Weltschmerz = literally world pain, which can be understood as universal pain, world weariness, or melancholia.
A feeling of things in the world being so wrong that they can never be fixed. It’s a term coined by the German author Jean Paul aka Johann Paul Friedrich Richter (1763-1825), who was a Romantic writer, best known for his humorous novels and stories. It’s a kind of feeling experienced by someone who understands that physical reality can never satisfy the demands of the mind. This kind of world view was widespread among romantic authors such as Lord Byron, Giacomo Leopardi, François-René de Chateaubriand, Alfred de Musset, Nikolaus Lenau, Hermann Hesse, and Heinrich Heine. It is also used to denote the feeling of anxiety caused by the ills of the world. The modern meaning of Weltschmerz is the psychological pain caused by sadness that can occur when realizing that someone’s own weaknesses are caused by the inappropriateness and cruelty of the world and physical and social circumstances. Weltschmerz may cause depression, resignation, escapism, and can become a problem. The modern meaning should also be compared with the concept of anomie, or a kind of alienation, that Émile Durkheim wrote about. John Steinbeck wrote about the feeling in The Winter of Our Discontent. In music, Weltschmerz, and especially dark romanticism play an important part in Goth rock. Kurt Vonnegut also references this feeling in his novel Player Piano.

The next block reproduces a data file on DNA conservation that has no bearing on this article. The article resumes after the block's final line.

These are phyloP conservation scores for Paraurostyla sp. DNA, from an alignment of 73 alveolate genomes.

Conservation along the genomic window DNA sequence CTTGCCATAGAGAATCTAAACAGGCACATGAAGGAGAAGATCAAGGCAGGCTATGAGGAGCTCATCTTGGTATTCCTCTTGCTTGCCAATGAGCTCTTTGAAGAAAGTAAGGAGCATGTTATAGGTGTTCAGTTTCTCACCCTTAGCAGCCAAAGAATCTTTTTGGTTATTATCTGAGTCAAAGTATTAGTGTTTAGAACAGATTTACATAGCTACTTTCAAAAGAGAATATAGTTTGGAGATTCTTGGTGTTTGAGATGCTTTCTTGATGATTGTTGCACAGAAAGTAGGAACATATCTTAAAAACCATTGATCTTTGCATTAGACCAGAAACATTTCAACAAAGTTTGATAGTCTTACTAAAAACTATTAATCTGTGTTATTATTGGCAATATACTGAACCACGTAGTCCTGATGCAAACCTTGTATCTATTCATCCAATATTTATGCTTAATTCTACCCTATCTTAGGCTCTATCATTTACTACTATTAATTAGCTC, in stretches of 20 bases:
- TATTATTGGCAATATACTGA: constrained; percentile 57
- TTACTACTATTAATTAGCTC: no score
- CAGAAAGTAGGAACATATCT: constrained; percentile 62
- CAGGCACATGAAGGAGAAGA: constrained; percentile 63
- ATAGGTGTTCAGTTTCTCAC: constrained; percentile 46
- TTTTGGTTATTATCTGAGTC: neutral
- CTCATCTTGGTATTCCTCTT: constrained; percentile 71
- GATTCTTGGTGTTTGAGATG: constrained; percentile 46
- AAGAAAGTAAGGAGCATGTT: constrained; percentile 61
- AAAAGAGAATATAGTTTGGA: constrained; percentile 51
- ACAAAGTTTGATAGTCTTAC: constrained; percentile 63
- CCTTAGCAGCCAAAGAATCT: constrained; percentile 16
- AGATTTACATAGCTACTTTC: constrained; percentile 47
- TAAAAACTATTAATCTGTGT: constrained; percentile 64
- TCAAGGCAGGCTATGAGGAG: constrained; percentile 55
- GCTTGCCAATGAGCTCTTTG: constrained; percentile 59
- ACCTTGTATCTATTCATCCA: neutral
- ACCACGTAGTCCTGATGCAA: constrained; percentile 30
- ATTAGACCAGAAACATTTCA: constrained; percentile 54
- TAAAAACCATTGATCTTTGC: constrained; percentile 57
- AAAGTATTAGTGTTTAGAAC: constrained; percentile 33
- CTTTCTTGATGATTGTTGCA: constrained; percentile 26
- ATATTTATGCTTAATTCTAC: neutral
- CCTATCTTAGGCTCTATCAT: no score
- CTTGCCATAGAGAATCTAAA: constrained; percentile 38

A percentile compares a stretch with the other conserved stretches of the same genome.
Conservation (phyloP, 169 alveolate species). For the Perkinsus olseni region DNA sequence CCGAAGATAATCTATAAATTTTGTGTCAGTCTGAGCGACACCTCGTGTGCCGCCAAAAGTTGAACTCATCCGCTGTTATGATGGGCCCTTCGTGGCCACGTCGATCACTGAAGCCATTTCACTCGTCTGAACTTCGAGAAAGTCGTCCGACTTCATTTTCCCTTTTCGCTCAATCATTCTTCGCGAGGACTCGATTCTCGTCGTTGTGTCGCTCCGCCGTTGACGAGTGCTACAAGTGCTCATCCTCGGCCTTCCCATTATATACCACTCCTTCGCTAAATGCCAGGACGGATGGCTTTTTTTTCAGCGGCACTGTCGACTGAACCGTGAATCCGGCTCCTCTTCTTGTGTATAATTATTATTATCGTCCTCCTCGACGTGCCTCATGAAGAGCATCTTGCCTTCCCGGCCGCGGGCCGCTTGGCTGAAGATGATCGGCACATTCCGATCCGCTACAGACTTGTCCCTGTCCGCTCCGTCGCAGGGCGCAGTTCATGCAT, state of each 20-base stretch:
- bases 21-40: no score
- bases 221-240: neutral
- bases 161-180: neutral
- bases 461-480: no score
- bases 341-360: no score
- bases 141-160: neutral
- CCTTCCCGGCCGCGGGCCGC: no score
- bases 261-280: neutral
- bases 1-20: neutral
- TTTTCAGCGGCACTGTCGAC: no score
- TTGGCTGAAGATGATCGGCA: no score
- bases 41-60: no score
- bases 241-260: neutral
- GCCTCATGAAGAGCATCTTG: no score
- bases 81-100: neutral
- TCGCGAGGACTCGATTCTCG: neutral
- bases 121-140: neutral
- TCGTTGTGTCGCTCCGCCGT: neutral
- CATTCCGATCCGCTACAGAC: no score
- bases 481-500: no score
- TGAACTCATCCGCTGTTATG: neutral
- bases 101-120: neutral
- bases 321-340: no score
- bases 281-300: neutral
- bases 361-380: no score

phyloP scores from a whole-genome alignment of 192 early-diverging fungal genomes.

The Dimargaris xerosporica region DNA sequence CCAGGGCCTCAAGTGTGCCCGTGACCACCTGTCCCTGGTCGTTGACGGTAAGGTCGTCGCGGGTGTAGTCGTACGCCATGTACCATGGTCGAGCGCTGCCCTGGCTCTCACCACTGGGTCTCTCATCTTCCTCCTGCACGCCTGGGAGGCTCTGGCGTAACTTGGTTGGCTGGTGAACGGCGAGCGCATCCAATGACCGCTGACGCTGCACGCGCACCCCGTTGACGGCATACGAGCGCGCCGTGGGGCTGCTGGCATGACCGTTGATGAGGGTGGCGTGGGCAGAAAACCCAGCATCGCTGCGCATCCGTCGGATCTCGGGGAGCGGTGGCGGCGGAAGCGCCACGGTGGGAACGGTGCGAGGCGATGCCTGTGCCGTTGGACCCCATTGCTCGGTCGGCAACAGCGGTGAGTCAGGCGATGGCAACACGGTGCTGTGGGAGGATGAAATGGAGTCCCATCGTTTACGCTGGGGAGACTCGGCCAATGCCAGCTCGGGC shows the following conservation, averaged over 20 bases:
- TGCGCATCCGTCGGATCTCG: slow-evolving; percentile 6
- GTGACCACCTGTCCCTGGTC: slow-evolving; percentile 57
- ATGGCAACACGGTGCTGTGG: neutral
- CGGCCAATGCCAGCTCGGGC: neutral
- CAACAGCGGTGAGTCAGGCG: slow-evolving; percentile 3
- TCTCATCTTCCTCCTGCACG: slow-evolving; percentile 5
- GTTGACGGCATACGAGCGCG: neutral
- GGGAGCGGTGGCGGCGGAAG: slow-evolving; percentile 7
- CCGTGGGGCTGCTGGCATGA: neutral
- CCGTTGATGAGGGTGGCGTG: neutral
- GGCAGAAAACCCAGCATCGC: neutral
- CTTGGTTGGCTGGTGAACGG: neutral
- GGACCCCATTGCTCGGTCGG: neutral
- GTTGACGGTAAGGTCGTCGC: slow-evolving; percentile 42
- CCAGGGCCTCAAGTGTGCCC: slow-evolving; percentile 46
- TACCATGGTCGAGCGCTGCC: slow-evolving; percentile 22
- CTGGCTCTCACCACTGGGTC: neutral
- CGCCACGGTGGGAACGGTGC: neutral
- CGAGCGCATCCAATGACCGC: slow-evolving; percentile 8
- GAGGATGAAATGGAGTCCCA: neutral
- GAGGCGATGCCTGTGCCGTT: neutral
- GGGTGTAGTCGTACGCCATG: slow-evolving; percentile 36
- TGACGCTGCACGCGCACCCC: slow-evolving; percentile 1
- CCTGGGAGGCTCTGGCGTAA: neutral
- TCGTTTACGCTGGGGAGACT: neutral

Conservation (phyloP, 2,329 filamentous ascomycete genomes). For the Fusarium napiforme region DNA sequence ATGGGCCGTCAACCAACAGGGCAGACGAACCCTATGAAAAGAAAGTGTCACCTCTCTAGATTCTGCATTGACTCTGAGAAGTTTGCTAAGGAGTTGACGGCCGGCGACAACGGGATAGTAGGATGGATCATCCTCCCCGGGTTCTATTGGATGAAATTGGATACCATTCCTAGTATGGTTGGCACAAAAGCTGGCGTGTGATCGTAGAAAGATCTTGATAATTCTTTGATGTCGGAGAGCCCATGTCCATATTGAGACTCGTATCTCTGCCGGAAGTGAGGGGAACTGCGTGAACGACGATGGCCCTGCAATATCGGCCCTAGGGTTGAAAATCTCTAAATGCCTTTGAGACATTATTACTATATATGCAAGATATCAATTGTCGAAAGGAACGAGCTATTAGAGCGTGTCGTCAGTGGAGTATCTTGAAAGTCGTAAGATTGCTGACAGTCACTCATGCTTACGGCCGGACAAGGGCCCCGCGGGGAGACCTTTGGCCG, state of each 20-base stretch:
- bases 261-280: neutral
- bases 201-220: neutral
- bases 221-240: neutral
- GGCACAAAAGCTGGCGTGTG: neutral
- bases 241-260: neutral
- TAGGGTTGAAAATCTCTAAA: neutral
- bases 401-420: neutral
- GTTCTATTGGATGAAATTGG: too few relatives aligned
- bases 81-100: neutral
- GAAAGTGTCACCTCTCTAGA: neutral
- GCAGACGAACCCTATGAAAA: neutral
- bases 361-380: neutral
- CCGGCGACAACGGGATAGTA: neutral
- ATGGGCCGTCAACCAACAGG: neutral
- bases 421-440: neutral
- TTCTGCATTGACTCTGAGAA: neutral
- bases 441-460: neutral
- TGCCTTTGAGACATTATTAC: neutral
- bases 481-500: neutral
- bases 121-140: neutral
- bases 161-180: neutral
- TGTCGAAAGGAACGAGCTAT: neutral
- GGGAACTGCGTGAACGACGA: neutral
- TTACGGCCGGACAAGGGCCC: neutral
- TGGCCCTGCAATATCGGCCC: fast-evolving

Weltschmerz is the depression you feel when the world as it is does not line up with the world as you think it should be.